All too often policy debates regarding executive compensation appear driven more by populist politics than any real basis in fact. In order to add some light to this debate, two professors at New York University’s Stern School of Business, Gian Luca Clementi and Thomas Cooley, recently released a working paper, offering their findings on trends in executive compensation, many of which I found surprising.
First off, Professors Clementi and Cooley measure executive compensation more broadly than just salary, perks and bonuses. They include annual change in value of own company stock and option holdings, as well as the value of own company stock sales and newly awarded securities. This broader measure is intended to give a fuller picture of how closely an executive’s wealth is tied to the performance of their firm. Not too surprising given this broader measure, the professors find that salary and bonuses are actually a small faction of overall compensation. Stock holdings, awards and options are far larger shares of compensation.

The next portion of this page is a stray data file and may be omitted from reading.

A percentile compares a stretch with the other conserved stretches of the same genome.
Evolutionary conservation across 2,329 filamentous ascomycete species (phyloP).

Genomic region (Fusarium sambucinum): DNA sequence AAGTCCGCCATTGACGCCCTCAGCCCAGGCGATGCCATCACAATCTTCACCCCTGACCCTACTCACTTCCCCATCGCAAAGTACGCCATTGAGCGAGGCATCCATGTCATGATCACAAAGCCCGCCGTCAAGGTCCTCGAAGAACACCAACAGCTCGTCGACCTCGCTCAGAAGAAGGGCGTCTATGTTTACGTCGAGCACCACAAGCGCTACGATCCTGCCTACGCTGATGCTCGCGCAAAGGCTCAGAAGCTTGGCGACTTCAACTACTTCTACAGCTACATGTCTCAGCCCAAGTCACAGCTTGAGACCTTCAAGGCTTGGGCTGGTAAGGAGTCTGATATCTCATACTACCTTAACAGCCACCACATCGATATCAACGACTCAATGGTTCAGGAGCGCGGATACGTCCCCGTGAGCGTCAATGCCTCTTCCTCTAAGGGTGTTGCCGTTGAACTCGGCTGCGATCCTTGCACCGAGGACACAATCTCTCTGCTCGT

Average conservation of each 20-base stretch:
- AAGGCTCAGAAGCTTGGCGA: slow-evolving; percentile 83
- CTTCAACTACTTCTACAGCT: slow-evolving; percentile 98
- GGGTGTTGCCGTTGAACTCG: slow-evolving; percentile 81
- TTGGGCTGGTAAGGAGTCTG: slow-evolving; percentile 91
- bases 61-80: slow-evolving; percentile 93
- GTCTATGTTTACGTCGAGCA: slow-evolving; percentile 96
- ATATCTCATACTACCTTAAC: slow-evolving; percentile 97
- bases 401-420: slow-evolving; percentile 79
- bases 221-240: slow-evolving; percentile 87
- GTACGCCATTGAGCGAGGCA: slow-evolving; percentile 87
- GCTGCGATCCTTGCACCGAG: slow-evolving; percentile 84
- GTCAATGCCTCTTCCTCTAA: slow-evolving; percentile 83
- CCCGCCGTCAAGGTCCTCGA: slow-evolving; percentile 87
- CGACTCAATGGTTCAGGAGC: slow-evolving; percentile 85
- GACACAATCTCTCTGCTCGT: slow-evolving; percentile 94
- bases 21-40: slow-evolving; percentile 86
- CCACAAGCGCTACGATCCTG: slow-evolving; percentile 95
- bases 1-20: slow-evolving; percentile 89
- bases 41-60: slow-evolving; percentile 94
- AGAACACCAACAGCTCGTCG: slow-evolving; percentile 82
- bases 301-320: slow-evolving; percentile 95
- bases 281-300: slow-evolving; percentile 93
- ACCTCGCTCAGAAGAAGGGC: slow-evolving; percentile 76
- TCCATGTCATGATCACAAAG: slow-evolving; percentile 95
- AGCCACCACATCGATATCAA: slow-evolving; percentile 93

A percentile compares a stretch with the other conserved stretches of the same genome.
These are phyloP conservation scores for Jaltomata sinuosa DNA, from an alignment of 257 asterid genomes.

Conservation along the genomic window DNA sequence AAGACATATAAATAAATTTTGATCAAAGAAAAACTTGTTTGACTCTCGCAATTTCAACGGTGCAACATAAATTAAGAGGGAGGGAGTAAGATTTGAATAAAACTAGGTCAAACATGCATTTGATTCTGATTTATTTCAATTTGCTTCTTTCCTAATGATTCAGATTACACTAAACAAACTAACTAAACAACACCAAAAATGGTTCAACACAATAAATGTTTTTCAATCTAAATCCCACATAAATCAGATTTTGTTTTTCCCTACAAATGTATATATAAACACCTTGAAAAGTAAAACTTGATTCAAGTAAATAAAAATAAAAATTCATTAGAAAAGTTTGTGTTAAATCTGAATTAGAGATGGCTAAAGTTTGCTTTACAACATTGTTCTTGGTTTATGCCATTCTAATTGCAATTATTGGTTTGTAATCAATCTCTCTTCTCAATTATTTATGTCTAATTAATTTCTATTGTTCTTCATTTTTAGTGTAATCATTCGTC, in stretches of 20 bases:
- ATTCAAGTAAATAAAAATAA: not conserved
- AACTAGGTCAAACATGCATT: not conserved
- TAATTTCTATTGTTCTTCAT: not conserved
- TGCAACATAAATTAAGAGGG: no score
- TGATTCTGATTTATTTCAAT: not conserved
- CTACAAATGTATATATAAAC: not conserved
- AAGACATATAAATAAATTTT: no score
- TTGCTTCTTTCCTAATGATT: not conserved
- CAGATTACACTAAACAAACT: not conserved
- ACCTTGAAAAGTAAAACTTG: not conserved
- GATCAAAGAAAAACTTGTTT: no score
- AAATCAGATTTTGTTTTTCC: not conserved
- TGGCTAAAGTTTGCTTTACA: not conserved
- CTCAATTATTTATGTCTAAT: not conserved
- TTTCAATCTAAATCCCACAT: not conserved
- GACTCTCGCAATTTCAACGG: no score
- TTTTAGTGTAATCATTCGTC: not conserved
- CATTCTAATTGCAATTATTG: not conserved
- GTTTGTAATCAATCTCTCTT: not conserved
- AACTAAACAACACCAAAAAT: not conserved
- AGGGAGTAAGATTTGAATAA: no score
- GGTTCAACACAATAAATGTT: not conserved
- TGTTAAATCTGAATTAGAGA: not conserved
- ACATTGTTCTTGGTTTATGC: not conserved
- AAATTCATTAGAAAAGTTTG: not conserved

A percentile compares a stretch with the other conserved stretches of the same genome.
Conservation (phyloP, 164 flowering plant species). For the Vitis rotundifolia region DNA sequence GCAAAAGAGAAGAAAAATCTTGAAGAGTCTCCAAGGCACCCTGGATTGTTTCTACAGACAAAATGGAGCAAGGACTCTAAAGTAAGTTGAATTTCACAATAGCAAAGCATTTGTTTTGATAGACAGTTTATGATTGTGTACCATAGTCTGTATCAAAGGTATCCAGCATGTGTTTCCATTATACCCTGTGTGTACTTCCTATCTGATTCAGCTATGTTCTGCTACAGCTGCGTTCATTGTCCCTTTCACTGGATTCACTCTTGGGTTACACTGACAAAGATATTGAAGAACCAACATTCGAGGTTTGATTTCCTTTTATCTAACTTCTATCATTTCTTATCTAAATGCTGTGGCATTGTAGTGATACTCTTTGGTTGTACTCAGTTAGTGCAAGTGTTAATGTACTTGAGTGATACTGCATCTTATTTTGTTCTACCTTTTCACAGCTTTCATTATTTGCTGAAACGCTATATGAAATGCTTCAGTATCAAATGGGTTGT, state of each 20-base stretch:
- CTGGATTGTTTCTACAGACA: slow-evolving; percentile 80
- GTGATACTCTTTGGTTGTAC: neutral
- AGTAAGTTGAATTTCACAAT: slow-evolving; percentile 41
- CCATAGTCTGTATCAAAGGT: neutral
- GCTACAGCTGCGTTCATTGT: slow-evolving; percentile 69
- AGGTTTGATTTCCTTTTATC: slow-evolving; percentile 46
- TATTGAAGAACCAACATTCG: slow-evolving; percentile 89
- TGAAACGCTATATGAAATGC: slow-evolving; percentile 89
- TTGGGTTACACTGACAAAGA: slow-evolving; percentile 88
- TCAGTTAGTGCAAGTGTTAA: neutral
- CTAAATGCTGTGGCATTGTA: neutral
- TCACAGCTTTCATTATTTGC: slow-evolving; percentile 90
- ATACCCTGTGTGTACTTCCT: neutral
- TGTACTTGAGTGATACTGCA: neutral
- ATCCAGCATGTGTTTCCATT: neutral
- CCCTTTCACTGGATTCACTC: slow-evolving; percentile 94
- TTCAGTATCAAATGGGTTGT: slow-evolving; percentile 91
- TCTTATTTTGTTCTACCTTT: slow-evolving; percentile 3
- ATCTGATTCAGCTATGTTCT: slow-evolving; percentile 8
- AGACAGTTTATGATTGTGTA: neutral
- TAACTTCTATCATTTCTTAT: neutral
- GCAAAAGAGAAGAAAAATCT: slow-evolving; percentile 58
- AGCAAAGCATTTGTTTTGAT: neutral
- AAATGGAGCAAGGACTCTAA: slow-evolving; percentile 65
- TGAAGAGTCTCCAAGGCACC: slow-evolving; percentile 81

Among their other findings: A $1,000 increase in shareholder wealth is associated with about a $35 rise in CEO wealth. One factor behind this relationship is the relatively high own company stock holdings of CEOs. For 2006, about a fourth of CEOs held more than 1% of their company’s stock, while 10% held more than 5%.
A surprisingly finding was that it was quite common for CEOs to actually see negative compensation. For instance in 2002, the professors find that 40% of CEOs lost money, driven many by their own company stock and option losses. These are just a few of the paper’s findings. Hopefully this research, and others, will provide a more factual basis for debates surrounding executive compensation.